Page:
Unique nature preserve to open in Scioto County


A map of the Gladys Riley Golden Star Lily Preserve.

A nature preserve has been created in Scioto County for the Golden Star Lily that’s considered an endangered flower in Ohio.

There are two places in the state of Ohio where the Golden Star Lily grows. There is a small patch that grows in Adams County and there is an abundance that grows in a newly created 200 acre Gladys Riley Golden Star Lily Preserve.

According to arcofappalachia.org, “The species (Golden Star Lily) is listed as an endangered species in Ohio. They are found in Ohio, Kentucky, Tennessee, Alabama, Mississippi, Arkansas, Missouri, Kansas, Oklahoma, and Texas. The species is recorded as imperiled or critically imperiled in most states in which it is found.”

For some time now the Arc of Appalachia, Friends of Scioto Brush Creek and many others have been involved in the creation of the preserve. The goal of the preserve is to keep the flower growing in Scioto County and to create an atmosphere in which people could see them in bloom.

Jody Newton-McAllister, President of Friends of Scioto Brush Creek said, there are thousands of Golden Star Lillys living on the preserve

“The Arc of Appalachia has worked for over 10 years to purchase land to protect the endangered golden star lilies that blooms in the early spring and protect the land for future generations. The Friends of Scioto Brush Creek, Inc. has worked alongside Arc volunteers to help create a trail system in the preserve in anticipation of opening the nature preserve up to the public,” Newton-McAllister said.

McAllister said April 1 will mark the opening of the preserve to the general public.

She said at the event there will be information about the preserve along with information about the two trail systems that’s been created within the preserve.

In total, the preserve will be 200 acres in size and will be the only place where the lilly will be accessible to the public.

“They are early spring bloomers, that’s why they have the grand opening on April the first. Hopefully, they will be in bloom at that time and they only last for a week or two and they are gone for the year,” McAllister said.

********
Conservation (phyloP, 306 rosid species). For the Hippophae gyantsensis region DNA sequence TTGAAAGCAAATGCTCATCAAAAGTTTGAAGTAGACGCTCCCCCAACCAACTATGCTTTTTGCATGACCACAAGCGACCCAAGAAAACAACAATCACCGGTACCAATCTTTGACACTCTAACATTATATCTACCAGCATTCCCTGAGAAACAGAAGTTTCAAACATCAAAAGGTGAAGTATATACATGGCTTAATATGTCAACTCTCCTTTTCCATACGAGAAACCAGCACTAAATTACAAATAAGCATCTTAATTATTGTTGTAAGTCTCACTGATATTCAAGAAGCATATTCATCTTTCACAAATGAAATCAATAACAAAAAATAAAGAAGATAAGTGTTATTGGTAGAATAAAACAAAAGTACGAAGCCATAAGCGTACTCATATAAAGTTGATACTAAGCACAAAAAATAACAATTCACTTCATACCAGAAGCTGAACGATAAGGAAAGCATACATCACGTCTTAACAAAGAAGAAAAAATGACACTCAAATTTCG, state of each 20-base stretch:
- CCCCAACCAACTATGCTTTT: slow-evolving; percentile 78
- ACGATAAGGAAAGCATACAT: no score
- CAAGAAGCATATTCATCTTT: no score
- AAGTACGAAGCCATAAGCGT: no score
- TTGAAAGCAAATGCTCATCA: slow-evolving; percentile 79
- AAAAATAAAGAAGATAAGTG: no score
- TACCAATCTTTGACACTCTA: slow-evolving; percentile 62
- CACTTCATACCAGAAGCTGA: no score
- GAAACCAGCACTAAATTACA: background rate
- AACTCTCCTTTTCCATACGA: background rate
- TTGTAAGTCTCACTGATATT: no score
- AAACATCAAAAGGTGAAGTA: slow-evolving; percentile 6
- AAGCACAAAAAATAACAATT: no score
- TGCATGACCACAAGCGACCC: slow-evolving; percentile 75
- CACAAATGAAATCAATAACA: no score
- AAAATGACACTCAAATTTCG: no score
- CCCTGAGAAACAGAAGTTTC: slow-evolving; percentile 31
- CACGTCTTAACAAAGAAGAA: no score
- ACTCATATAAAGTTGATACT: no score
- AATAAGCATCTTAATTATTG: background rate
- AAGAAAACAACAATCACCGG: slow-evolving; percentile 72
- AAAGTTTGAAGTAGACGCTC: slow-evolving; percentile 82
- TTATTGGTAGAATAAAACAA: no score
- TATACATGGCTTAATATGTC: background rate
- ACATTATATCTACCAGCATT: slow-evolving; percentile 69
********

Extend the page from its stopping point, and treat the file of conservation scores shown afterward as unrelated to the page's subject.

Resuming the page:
She said the Golden Star Lilly is much more common in the southern part of the United States.

When talking about the history of what has become the Gladys Riley Golden Star Lilly Preserve, McAllister said the first piece of property for the preserve was purchased from the son of Gladys Riley.

“Gladys Riley was a long time educator in the Otway area for over 50 years. She was well loved and taught her classes about nature, she loved to teach about birds and wildflowers,” McAllister said. “It just so happened the Gold Star Lilly was growing on the property the family owned. For the longest time, there was a place on Rockey Fork Road where is lilly was growing in the whole state of Ohio, that’s why it’s considered endangered.”

McAllister said over the years the Arc of Appalachia has been able to acquire various properties to build the preserve in Otway.

McAllister said this preserve is going to mean a lot to the area because there will be people that come far and wide to see the flowers in bloom.

“This is going to be great for eco-tourism because now that there is a parking lot and two nature trails it will attract a lot of people from outside Scioto County. People will come with their cameras and stop at local stores and spend money,” McAllister said.

She said people may take the time to visit places like the Otway Covered Bridge and other places while they are in the area.

Prior to the opening of the preserve the Friends of Scioto Brush Creek are anticipated to put the finishing touches on the trails.

According to released information, the Arc of Appalachia founded its first preserve for the Golden Stars in 2005 with a 67-acre refuge just outside of Otway.

For more information about Gladys Riley Golden Star Lily Preserve or the Acr of Appalachia visit arcofappalachia.org.

Wayne Allen can be reached at 740-353-3101 ext. 1933

comments powered by Disqus